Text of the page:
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19th November 1987
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Page 52, 19th November 1987 — TO BLOW OR NOT TO BLOW
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Mercedes-Benz doesn't offer turbocharging on its 307D van — but Omicron Engineering does.

We took one round our test route in standard and blown guises to assess the benefits. • Despite a swing by the leading van manufacturers towards turbocharged, direct-injection diesel engines, MercedesBenz has stuck steadfastly to the 53kW naturally-aspirated, ID!, 0M616LG for its 307D 3.5-tonne GVW van.

Of the vehicles in this weight range sold in Britain, the 3071) falls a long way behind the born-again Transit, but it is still a widely used van.

It has been around since 1977 in dieselengined form and, during that time, has gradually earned a reputation as a durable and fairly economical performer, without the rate of acceleration to put it among the sprinters.

With such a moderate output — maximum net torque 137Nm at 2,400rpm DIN — it is not surprising that it has been targetted by at least one turbocharger conversion specialist.

Omicron Engineering is such a company and offered Commercial Motor one of its converted vehicles as an unusual beforeand-after subject for roadtest.

The MuIbarton, Norwich-based firm is the UK importer for the Swedish STT diesel-turbo system which has been designed, developed and manufactured specifically for Mercedes CI engines.

When applied to the 3071), the 0M616LG's power is increased by one third to 70kW, while the nett torque is increased by nearly 40% to 190Nm.

In graphical form the improvement of output is startlingly clear. There is more power and torque, beginning lower down the rev range and continuing for a much longer period.

On the road, the improved performance of the converted 307D is equally striking but, like most such benefits, there is a price to pay: increased fuel consumption.

Two-and-a-half years ago, Commercial Motor tested a factory-prepared 307D high-roof van with the revised 4.4:1 final drive instead of the previously standard 4.9:1 unit (CM 1 June 1985).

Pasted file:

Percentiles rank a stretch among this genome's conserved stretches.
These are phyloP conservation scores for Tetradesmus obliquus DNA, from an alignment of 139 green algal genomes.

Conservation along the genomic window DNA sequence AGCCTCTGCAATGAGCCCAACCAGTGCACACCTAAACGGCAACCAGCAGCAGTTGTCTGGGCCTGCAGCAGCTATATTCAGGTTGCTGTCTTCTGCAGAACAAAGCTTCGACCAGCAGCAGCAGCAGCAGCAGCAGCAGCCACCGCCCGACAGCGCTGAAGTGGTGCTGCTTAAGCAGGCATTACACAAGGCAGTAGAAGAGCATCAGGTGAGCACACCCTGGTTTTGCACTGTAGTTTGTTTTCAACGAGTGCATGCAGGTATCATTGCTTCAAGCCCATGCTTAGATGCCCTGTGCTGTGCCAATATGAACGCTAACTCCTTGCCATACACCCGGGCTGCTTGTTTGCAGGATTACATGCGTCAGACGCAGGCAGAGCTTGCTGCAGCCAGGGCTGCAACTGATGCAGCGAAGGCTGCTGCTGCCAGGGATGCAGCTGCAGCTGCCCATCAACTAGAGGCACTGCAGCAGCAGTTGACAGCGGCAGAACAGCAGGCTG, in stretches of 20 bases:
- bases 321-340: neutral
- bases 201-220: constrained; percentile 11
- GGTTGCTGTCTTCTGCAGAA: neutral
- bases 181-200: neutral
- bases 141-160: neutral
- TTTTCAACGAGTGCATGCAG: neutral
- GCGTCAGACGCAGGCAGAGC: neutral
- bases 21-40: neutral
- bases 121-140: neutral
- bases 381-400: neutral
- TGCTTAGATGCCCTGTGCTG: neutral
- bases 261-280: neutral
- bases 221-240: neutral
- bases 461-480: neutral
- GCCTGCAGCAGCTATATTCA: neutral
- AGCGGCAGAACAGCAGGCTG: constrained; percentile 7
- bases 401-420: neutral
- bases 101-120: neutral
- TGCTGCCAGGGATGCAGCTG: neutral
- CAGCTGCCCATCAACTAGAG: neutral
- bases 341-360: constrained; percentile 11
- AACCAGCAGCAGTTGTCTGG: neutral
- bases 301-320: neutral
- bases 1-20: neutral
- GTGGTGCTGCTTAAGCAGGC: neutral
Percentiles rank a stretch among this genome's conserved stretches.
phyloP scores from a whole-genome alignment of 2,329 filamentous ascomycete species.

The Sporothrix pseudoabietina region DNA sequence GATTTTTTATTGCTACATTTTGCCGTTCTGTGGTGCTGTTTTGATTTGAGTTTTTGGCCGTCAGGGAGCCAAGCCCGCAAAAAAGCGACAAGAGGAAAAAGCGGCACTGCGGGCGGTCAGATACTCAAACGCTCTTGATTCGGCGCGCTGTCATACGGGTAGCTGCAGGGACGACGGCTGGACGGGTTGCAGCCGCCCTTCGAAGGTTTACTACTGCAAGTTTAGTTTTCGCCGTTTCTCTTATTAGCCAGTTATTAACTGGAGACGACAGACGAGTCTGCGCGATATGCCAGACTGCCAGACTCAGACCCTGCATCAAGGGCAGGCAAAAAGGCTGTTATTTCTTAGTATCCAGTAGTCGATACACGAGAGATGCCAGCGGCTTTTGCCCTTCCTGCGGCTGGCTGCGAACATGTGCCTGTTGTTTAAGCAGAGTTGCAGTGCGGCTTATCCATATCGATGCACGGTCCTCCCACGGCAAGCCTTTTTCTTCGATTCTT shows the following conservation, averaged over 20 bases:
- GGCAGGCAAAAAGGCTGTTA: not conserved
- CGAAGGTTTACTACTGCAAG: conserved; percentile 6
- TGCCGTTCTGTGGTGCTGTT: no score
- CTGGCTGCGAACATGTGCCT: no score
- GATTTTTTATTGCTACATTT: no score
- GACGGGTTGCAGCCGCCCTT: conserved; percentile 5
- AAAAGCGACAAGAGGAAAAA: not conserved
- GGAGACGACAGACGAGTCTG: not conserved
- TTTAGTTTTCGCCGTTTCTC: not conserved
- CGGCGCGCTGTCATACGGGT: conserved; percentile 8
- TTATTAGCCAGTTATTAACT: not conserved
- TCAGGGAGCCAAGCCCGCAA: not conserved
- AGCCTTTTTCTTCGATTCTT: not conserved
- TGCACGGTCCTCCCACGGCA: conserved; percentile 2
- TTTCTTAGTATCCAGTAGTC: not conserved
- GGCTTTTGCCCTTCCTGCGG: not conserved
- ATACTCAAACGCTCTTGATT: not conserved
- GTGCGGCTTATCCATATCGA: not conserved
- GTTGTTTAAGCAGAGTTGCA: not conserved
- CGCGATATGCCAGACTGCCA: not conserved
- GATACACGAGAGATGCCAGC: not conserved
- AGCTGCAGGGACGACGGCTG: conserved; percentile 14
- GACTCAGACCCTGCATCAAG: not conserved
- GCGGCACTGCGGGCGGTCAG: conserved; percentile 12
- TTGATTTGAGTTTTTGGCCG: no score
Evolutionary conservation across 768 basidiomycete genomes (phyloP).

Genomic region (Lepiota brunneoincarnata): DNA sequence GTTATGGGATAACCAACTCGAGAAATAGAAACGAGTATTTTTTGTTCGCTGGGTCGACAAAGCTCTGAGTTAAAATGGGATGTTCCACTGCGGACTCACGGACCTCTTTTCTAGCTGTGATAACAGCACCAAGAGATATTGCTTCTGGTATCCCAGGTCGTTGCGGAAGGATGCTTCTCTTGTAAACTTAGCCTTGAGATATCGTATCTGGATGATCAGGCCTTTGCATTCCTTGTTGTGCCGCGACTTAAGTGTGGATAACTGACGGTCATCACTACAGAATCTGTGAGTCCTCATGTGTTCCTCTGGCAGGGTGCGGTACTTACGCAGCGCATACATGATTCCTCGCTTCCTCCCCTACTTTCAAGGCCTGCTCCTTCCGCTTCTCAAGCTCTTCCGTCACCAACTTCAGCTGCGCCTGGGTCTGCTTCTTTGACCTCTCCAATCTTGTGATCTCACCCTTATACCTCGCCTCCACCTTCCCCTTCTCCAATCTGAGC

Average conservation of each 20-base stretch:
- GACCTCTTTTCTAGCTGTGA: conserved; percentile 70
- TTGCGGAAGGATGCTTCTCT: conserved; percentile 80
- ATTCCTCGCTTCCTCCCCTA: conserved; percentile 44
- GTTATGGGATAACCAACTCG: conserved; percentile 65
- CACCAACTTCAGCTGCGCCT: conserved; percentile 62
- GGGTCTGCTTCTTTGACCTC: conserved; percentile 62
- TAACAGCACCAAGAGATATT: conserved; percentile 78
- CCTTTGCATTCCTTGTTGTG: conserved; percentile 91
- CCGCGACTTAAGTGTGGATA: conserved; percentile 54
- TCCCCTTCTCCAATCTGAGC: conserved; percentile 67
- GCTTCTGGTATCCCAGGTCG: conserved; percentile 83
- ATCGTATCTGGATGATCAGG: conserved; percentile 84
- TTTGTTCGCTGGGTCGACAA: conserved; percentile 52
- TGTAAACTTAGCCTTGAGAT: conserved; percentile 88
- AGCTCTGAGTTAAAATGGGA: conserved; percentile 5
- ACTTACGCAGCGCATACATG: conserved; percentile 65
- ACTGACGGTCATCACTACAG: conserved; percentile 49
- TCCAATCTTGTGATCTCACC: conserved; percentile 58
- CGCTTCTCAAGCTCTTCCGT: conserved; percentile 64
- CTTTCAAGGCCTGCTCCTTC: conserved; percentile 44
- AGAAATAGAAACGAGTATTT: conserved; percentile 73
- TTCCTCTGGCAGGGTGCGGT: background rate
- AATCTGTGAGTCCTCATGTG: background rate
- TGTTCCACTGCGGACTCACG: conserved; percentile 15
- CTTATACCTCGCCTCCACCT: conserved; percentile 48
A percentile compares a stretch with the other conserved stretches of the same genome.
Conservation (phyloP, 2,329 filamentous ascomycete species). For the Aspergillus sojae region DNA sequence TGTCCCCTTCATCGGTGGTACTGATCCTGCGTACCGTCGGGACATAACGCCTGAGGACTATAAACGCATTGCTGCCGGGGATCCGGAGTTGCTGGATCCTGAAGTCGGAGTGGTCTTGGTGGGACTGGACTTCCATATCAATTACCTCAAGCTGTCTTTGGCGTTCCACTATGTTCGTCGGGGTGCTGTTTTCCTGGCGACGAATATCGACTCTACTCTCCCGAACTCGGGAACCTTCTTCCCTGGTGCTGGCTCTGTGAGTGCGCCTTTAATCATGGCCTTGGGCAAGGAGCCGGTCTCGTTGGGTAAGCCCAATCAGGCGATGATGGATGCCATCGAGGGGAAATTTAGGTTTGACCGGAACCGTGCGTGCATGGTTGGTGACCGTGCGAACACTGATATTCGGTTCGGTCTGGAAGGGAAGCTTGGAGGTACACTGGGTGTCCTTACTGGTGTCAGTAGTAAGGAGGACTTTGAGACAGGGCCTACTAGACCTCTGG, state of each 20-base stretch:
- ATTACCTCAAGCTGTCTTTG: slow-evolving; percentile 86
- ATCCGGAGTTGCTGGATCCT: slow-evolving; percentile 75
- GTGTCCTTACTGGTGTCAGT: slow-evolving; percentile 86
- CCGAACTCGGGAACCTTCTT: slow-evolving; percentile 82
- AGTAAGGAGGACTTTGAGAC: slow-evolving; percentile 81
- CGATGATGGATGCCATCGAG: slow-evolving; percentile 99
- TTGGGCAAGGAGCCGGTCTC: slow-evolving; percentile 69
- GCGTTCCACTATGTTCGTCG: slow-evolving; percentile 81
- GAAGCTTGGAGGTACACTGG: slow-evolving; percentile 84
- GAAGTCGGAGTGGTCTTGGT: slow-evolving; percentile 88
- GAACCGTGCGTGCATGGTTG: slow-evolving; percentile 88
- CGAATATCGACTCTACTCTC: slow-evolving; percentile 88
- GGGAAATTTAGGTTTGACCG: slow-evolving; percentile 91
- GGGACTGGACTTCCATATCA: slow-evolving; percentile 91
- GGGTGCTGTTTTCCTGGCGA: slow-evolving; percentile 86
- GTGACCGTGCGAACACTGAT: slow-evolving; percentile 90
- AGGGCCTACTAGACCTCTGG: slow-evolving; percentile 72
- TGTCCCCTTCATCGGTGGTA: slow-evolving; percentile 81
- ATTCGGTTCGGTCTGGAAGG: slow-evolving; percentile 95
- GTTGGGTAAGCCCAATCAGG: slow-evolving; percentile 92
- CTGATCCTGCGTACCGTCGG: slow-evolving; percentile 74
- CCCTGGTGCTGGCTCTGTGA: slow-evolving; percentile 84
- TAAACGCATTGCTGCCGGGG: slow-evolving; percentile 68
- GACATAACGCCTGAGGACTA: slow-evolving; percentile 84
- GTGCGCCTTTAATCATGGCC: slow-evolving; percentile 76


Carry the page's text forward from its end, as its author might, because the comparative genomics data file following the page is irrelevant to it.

It returned a moderate fuel consump tion of 14.3lit/100km (19.7mpg) at an above-average speed of 66.9km/h (41.6rriph) and pulled down to the 48km/h (30mph) town limit in top (fifth) gear without difficulty.

rirrinvissiffi This time our three-year-old test vehicle, with a history of local-delivery runs, has 32,000km on the clock and is owned by Garrett Turbo Services of Cheadle Hulme. It is one of the later 3071) highroof models.

Around the Kent light van test route, with its mixture of motorways and Aroads, fully-laden and in its unmodified state (naturally-aspirated), it produced figures of 12.81it/100km (22.2mpg) at a rather slow overall average speed of 63.31cm/h (39.4mph).

Apart from its heavy steering at low speeds, the overriding impression was of the engine's total lack of punch. This seemed worse at such critical moments as when pulling away from traffic lights or when accelerating in fast urban traffic.

The engine felt very flat on long gradients such as the M20 hill climb at Kingsdown, where it flagged quite early on, forcing a change down into fourth gear to maintain reasonable progress on a clear motorway. Having completed the route the 307D went to Omicron for a turbocharge conversion and was retested.


The effect of the turbocharge conversion is startling. The acceleration is now much quicker than anticipated. It makes the difference between simply poodling along, holding 'faster vehicles back, and being able to accelerate vigorously and hold station with fast moving traffic.

It has a much stronger, positive response at lower road speeds.

Instead of having to pull away from the kerb in first gear, it is now possible in second and without too many engine revs.

There is no longer any problem with falling revs over KUigsdown Hill. Thanks to the extra torque, the engine feels far more vigorous, holding its speed at 88km/h in top gear and clearing the brow half a minute quicker than before.

Had a rev counter been fitted originally, it would have been possible to be more specific about exactly where the benefits in engine performance lie.